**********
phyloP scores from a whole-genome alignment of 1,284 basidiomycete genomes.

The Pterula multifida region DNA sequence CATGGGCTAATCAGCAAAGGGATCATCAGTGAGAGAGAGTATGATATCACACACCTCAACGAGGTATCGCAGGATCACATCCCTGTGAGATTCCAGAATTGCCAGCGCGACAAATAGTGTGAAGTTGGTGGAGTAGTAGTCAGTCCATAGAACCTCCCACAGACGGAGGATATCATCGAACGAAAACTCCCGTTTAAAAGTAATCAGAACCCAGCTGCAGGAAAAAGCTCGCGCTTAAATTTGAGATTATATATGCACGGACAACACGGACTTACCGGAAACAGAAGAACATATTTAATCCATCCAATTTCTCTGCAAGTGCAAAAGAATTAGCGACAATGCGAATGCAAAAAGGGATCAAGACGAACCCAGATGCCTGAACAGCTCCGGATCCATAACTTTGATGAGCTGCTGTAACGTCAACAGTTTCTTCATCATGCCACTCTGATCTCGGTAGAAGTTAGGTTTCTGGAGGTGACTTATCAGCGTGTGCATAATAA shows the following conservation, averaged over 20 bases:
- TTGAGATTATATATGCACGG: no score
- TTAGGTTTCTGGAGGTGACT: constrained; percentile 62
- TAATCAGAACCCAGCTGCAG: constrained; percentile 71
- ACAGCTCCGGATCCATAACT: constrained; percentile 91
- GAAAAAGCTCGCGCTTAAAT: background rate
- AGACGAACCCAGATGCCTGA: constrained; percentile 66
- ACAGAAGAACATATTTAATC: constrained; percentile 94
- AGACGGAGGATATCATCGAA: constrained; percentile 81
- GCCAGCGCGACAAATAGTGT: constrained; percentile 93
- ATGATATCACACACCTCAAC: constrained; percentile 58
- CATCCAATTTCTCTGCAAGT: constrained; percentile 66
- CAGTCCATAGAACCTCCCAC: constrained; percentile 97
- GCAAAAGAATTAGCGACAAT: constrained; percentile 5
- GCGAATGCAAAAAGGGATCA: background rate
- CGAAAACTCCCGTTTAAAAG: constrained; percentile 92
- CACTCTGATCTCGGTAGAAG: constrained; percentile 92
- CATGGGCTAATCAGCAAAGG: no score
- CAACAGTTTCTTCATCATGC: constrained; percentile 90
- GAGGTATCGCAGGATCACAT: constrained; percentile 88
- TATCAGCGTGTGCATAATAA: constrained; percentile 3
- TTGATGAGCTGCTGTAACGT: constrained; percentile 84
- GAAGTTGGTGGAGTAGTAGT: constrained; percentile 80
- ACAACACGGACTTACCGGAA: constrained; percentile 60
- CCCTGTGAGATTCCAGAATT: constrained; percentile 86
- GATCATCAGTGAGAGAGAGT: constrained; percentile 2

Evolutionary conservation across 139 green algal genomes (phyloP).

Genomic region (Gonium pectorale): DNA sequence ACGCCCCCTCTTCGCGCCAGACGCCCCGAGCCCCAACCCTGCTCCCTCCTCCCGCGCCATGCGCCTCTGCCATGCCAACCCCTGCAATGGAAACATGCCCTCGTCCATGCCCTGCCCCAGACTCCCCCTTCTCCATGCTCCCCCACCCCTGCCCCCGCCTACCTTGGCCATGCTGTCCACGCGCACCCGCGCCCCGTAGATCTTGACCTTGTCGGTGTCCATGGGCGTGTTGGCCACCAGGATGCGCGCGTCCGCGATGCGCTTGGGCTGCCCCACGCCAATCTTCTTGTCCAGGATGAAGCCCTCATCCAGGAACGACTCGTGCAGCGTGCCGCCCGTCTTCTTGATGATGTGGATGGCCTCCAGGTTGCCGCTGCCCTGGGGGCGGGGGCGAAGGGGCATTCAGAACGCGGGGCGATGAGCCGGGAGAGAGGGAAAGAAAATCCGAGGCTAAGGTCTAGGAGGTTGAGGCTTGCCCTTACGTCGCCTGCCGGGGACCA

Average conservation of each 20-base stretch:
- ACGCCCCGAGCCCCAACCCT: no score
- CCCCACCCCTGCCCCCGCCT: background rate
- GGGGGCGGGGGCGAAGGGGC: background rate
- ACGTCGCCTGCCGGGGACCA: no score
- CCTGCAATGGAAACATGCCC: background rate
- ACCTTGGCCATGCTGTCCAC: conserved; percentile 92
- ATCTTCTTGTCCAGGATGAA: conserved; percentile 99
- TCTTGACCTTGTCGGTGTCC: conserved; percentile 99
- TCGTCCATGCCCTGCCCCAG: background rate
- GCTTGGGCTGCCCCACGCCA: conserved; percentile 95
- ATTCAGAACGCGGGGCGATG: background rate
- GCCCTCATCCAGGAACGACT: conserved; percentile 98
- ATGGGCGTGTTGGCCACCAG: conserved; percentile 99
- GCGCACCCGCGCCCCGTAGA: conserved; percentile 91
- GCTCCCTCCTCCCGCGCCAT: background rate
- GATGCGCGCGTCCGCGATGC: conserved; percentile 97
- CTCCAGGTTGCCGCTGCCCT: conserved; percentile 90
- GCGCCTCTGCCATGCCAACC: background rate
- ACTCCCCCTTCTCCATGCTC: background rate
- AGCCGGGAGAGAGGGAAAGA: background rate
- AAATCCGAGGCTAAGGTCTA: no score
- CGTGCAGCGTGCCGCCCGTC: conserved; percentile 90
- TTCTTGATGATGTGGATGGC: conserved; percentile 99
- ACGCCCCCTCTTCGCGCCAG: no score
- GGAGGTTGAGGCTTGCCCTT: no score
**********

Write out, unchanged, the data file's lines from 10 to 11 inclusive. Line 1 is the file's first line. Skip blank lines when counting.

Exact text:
- AGACGGAGGATATCATCGAA: constrained; percentile 81
- GCCAGCGCGACAAATAGTGT: constrained; percentile 93